2141 GMT: Bahrain. Whist the Crown Prince was calling for dialogue with the opposition at the Manama Dialogue conference, security forces in Bani Jamrah were seemingly captured in this video firing an excessive and continual volley of tear gas into the village:
On Tuesday in Bani Jamrah, police shot Aqeel Abdul Mohsen in the face. This evening, leading human rights activist Zainab AlKhawaja was arrested from Salminaya Hospital after attempting to visit Aqeel (see 1759 GMT entry).
1906 GMT: Egypt. In a press conference this evening, the opposition National Salvation Front has repeated its rejection of a 15 December referendum on the draft Constitution and has called on supporters to continue protests in all squares on Tuesday.
Alkhawaja, detained on several occasions and shot on another since the start of the February 2011 mass protests, was seized at Salmaniya Medical Centre as she tried to see Aqeel Abdul Mohsen, who was shot in the face by police on Tuesday.
Alkhawaja and Said Yousif Almuhafda, Head of Monitoring for the Bahrain Center for Human Rights, were allegedly harassed by police on Saturday when tried to enter Mehazza village, which has been blocked for days by security forces.
Zainab was at the hospital where Aqeel's family was not being allowed access to him, she tried to take a pic Contd #Bahrain— Maryam Alkhawaja (@MARYAMALKHAWAJA) December 9, 2012
When they stopped her she started chanting we are all Aqeel and down with Hamad, she was surrounded by police and arrested #Bahrain— Maryam Alkhawaja (@MARYAMALKHAWAJA) December 9, 2012
In Gaza, Hamas political director Khaled Meshaal, in his first-ever trip to the area, said in a speech at Islamic University:
We want national unity in the armed resistance and popular resistance. I urge you towards reconciliation and national unity of the Palestinian ranks.
Palestine is too big for a single movement," he added. "Palestine is for all of us, we are partners in this nation. Hamas cannot do without Fatah or Fatah without Hamas, or any movement.
"We are under occupation, we need free and fair elections, then a national partnership to assume responsibilities," Meshaal said later during a meeting with families of those killed in last month's Israeli attacks.
Palestinian Authority President Mahmoud Abbas, who heads Fatah, called at a meeting in Doha for reconciliation efforts to resume and for elections scheduled for 2011 to be held.
"Without these elections there will be no reconciliation," he said at an Arab League gathering.
1734 GMT: Turkey. Police detained about 80 people in three southeastern cities on Saturday, including Siirt Mayor Selim Sadak, in operations carried out against the Kurdistan Communities Union (KCK).
Prosecutors claim the KCK is a political umbrella organization that includes the outlawed insurgent Kurdistan Workers' Party (PKK). Many of the detainees are reportedly local officials from the pro-Kurdish
BDP leader Selahattin Demirtaş condemned the raids as part of the ruling Justice and Development Party's attempt to manipulate the next elections. He said police, intelligence forces, prosecutors, and AKP officials will be tried for the operations one day.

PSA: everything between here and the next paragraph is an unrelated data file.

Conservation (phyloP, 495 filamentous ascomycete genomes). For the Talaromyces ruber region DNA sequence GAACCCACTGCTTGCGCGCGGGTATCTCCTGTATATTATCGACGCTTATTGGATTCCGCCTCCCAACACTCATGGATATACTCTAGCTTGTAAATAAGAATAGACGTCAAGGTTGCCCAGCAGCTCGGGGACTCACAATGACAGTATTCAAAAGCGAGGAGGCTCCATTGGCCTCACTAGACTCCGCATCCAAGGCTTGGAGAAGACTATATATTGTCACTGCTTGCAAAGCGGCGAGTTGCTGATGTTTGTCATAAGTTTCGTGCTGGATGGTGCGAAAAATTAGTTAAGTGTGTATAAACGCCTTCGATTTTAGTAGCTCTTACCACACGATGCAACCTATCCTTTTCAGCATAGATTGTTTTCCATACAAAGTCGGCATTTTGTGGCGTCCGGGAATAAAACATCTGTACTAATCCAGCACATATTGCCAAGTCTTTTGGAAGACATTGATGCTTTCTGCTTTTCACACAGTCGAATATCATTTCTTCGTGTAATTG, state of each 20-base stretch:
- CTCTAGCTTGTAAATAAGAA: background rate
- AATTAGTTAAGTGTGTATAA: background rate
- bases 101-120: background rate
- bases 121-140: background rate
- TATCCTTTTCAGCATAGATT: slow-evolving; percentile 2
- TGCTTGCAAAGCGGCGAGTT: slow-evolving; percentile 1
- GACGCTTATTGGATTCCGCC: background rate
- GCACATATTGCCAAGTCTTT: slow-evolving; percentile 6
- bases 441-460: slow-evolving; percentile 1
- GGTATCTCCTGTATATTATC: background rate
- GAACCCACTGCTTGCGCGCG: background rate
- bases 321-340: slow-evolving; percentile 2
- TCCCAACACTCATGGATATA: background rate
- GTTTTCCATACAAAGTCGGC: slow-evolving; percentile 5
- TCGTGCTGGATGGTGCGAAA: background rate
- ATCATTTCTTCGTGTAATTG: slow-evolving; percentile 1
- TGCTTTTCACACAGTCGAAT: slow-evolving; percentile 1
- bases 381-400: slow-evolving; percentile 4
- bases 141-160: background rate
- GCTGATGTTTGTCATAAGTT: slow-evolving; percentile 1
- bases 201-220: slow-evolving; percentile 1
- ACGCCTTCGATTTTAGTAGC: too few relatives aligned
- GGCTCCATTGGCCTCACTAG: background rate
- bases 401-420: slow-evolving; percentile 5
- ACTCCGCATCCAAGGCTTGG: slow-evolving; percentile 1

The prosecution of the KCK started in December 2009. Suspects are accused of various crimes, including membership in a terrorist organization, aiding and abetting a terrorist organisation, and attempting to destroy the country's unity and integrity.
The Government is trying to lift the Parliamentary immunity of 10 lawmakers, nine of them from the BDP, to prosecute them.
1634 GMT: Egypt. President Morsi has raised taxes on 18 different items, including building licenses, cigarettes, alcohol, soft drinks, cell phone lines, tobacco, steel, cement, electricity, and diesel fuel.
Egypt pledged to raise taxes in an agreement for a $4.8 billion loan from the International Monetary Fund, pledging to cut its deficit from 11% of GDP in 2011/12 to 8.5% in 2013/14.
Rises include 10% on stock market profits, 18% on cell phone bills, 15% on fertilizer, 10% on rent, 200% on beer, and 150% on liquor.
A video has been posted of the nine officials reading a statement explaining their decision and urging others to join them.
1620 GMT: Egypt. There now appears to be a stand-off at the wall built this morning to block protesters from reaching the gates of the Presidential Palace --- demonstrators are atop but Republican Guards are preventing from breaking through their ranks. Photo by Hassan Ammar of AP:
A shot of the wall earlier today:
1616 GMT: Syria. Claimed destruction of the Jobar section of Damascus from shelling today:
Another 40 people have been wounded, a security official said.
Clashes reportedly spread after a tense respite on Friday when the Lebanese military intervened (see 0925 GMT). Sunni residents of the Bab Al-Tebbaneh district exchanged machine gun and rocket fire with Alawite residents of the neighbouring Jabal Mohsen district, leaving two members of each community dead, the security official said.
Demonstrators are challenging revisions of the electoral law by the Emir before Parliamentary elections on 1 December, boycotted by the opposition. Thousands of people marched on Saturday calling for dissolution of the legislature as an un-democratic body.